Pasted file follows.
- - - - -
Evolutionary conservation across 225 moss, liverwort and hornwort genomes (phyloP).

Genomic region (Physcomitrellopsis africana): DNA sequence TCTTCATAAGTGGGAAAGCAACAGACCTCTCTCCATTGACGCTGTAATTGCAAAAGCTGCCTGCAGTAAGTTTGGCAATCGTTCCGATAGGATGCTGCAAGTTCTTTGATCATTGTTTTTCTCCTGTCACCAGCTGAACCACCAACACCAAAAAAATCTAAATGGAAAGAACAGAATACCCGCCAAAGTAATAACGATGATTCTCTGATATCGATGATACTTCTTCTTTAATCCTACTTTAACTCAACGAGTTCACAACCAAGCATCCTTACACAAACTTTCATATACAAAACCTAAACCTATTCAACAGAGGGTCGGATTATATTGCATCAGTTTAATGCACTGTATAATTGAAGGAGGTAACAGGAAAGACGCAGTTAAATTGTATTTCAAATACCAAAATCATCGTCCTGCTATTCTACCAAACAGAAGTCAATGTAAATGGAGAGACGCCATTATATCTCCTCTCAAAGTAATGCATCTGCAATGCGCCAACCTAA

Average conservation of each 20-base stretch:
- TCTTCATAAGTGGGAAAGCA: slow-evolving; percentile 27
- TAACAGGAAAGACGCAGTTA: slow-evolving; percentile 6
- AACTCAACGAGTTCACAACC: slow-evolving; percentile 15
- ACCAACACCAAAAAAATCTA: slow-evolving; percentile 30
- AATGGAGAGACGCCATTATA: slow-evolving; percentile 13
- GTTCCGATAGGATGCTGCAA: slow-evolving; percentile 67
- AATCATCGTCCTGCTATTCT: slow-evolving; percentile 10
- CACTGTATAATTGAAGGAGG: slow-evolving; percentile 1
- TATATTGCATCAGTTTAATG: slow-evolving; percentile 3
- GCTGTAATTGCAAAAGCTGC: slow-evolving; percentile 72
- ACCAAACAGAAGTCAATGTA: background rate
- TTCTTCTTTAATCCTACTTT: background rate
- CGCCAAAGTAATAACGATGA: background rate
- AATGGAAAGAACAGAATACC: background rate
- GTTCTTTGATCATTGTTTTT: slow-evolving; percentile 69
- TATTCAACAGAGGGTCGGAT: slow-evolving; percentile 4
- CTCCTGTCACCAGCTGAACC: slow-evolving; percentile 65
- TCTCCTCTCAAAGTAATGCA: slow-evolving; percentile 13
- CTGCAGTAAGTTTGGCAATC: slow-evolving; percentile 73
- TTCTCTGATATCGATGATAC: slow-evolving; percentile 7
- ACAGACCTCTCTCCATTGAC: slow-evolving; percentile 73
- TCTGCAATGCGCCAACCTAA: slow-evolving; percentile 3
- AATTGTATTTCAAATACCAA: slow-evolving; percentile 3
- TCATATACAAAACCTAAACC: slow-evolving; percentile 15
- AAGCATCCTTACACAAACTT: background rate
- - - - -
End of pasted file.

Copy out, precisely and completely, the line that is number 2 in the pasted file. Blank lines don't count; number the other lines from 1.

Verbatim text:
Genomic region (Physcomitrellopsis africana): DNA sequence TCTTCATAAGTGGGAAAGCAACAGACCTCTCTCCATTGACGCTGTAATTGCAAAAGCTGCCTGCAGTAAGTTTGGCAATCGTTCCGATAGGATGCTGCAAGTTCTTTGATCATTGTTTTTCTCCTGTCACCAGCTGAACCACCAACACCAAAAAAATCTAAATGGAAAGAACAGAATACCCGCCAAAGTAATAACGATGATTCTCTGATATCGATGATACTTCTTCTTTAATCCTACTTTAACTCAACGAGTTCACAACCAAGCATCCTTACACAAACTTTCATATACAAAACCTAAACCTATTCAACAGAGGGTCGGATTATATTGCATCAGTTTAATGCACTGTATAATTGAAGGAGGTAACAGGAAAGACGCAGTTAAATTGTATTTCAAATACCAAAATCATCGTCCTGCTATTCTACCAAACAGAAGTCAATGTAAATGGAGAGACGCCATTATATCTCCTCTCAAAGTAATGCATCTGCAATGCGCCAACCTAA